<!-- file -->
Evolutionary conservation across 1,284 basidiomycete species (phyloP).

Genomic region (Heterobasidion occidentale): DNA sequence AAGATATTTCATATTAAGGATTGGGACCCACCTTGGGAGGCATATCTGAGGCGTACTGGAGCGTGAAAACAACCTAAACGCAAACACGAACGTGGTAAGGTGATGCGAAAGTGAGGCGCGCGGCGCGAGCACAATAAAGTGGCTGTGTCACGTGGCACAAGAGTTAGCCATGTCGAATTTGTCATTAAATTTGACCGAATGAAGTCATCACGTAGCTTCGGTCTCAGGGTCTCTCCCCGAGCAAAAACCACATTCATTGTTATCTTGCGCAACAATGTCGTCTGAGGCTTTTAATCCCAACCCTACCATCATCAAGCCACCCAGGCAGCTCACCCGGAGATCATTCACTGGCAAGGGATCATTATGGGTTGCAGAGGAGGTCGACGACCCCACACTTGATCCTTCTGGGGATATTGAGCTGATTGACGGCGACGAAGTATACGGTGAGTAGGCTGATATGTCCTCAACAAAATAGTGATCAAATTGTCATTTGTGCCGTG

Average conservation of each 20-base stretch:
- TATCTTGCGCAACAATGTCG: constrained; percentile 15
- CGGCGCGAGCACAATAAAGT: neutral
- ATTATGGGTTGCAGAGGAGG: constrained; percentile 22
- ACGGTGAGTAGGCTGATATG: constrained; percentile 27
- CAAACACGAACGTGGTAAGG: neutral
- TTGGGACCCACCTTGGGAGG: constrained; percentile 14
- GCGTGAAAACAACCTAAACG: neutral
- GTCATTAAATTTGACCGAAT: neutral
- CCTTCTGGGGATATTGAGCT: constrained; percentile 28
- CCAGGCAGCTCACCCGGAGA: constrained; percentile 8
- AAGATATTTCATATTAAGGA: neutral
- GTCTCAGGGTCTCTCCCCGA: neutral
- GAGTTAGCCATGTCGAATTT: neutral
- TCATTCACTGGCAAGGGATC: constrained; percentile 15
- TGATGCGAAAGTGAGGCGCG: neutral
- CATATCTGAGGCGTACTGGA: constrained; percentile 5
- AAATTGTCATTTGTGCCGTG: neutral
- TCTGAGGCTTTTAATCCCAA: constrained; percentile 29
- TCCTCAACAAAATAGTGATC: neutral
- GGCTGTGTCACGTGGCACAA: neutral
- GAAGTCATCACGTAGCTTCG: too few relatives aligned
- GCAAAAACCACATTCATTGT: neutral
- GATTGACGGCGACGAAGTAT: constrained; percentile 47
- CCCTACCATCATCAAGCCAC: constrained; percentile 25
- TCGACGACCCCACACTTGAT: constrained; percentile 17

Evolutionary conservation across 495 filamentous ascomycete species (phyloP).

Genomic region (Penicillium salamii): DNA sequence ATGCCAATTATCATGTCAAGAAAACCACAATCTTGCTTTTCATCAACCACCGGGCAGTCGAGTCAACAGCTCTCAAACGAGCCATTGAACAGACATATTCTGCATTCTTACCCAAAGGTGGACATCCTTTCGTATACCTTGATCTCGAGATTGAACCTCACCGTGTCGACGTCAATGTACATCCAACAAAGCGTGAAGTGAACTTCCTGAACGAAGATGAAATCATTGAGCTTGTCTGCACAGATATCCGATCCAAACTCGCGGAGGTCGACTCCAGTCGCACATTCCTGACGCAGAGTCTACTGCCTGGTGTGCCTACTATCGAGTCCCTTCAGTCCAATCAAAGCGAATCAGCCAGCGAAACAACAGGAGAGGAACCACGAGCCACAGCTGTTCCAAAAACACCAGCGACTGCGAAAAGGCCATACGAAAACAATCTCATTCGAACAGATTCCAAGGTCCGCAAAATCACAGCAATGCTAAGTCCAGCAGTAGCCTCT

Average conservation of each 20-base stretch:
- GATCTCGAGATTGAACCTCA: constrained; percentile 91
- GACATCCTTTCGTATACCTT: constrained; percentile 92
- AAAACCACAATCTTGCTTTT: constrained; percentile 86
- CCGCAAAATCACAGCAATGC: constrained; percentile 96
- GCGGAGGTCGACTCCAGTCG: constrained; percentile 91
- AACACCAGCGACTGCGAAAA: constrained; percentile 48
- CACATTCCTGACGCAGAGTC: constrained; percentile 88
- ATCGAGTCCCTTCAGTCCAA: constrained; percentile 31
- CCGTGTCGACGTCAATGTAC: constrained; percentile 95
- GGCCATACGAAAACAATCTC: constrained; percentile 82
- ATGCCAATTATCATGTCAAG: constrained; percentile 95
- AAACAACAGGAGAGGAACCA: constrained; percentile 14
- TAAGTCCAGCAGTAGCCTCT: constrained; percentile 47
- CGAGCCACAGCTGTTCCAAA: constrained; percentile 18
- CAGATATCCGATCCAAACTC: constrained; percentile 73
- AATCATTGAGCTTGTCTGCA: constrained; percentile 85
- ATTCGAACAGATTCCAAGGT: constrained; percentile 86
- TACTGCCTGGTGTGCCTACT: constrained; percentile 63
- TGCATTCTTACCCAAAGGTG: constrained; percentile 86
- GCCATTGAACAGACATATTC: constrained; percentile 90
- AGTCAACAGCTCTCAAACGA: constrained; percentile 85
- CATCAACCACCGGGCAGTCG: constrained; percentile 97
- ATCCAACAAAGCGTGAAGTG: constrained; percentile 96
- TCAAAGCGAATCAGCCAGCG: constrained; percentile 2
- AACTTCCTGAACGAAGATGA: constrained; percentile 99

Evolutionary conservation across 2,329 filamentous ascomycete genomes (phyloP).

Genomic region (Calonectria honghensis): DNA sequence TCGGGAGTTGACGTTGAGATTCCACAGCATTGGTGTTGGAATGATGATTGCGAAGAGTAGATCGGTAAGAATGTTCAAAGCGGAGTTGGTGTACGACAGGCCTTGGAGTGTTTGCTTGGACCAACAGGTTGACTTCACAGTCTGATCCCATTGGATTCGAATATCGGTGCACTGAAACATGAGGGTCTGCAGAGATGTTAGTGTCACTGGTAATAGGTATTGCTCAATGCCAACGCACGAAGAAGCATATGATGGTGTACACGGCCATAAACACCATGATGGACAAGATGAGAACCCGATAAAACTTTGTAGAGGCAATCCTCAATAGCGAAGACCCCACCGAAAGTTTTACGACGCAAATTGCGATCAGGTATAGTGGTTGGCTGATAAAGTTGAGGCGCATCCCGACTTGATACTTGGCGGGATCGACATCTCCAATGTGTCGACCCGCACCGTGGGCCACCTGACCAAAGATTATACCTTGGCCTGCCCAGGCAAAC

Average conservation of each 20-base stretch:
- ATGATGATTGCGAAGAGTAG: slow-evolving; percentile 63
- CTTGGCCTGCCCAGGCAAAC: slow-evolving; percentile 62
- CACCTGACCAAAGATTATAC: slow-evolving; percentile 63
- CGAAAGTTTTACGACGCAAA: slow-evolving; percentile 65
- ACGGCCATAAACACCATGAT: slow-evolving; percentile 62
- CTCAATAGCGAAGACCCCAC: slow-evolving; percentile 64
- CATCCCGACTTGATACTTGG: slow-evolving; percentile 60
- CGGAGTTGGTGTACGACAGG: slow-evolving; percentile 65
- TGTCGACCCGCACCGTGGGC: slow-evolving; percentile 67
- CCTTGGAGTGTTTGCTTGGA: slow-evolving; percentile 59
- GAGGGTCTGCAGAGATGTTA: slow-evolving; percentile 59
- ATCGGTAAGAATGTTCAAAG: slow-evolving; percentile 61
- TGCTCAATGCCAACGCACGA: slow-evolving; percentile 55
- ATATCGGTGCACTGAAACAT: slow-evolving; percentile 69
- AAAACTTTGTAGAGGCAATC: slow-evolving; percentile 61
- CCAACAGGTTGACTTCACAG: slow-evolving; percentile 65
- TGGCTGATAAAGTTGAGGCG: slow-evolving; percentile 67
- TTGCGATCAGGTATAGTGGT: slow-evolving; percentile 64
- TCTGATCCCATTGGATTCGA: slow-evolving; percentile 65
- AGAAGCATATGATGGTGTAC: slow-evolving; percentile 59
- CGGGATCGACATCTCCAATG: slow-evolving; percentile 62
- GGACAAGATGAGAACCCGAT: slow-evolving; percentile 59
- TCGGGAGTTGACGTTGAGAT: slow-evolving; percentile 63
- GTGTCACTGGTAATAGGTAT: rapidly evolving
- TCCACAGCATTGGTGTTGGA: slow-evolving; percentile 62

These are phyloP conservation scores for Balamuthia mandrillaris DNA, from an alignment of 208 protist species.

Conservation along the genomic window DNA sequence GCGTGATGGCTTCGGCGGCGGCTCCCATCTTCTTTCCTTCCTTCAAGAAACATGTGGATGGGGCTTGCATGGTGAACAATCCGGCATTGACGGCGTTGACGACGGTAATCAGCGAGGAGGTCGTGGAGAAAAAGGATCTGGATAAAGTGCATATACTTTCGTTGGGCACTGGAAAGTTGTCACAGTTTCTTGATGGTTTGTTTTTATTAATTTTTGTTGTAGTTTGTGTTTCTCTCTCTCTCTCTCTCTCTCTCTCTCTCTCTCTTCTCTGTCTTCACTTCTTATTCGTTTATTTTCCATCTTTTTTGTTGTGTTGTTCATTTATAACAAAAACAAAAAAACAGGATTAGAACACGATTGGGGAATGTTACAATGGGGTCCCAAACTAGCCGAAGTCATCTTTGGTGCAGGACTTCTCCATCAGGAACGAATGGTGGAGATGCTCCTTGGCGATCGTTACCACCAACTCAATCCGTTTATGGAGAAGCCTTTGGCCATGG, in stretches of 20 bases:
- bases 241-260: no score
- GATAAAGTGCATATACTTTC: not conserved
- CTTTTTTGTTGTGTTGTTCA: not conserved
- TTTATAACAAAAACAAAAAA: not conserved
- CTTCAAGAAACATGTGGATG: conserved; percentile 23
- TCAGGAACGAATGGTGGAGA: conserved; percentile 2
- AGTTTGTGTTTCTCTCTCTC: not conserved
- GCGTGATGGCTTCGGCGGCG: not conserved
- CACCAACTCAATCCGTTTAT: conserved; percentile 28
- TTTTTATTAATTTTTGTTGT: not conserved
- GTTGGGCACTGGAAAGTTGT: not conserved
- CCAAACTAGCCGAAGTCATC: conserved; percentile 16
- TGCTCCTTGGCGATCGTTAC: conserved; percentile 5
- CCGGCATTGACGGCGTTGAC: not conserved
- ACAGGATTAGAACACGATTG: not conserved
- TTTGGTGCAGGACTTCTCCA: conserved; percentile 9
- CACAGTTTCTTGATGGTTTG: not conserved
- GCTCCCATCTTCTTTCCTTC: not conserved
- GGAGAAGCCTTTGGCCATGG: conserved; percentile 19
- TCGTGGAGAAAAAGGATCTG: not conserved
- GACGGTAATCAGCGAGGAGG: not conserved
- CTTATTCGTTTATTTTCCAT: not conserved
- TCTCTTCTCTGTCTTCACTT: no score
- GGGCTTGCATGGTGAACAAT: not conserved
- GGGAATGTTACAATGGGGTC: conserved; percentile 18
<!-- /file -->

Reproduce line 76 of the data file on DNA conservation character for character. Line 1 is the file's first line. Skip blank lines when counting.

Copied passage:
- TGGCTGATAAAGTTGAGGCG: slow-evolving; percentile 67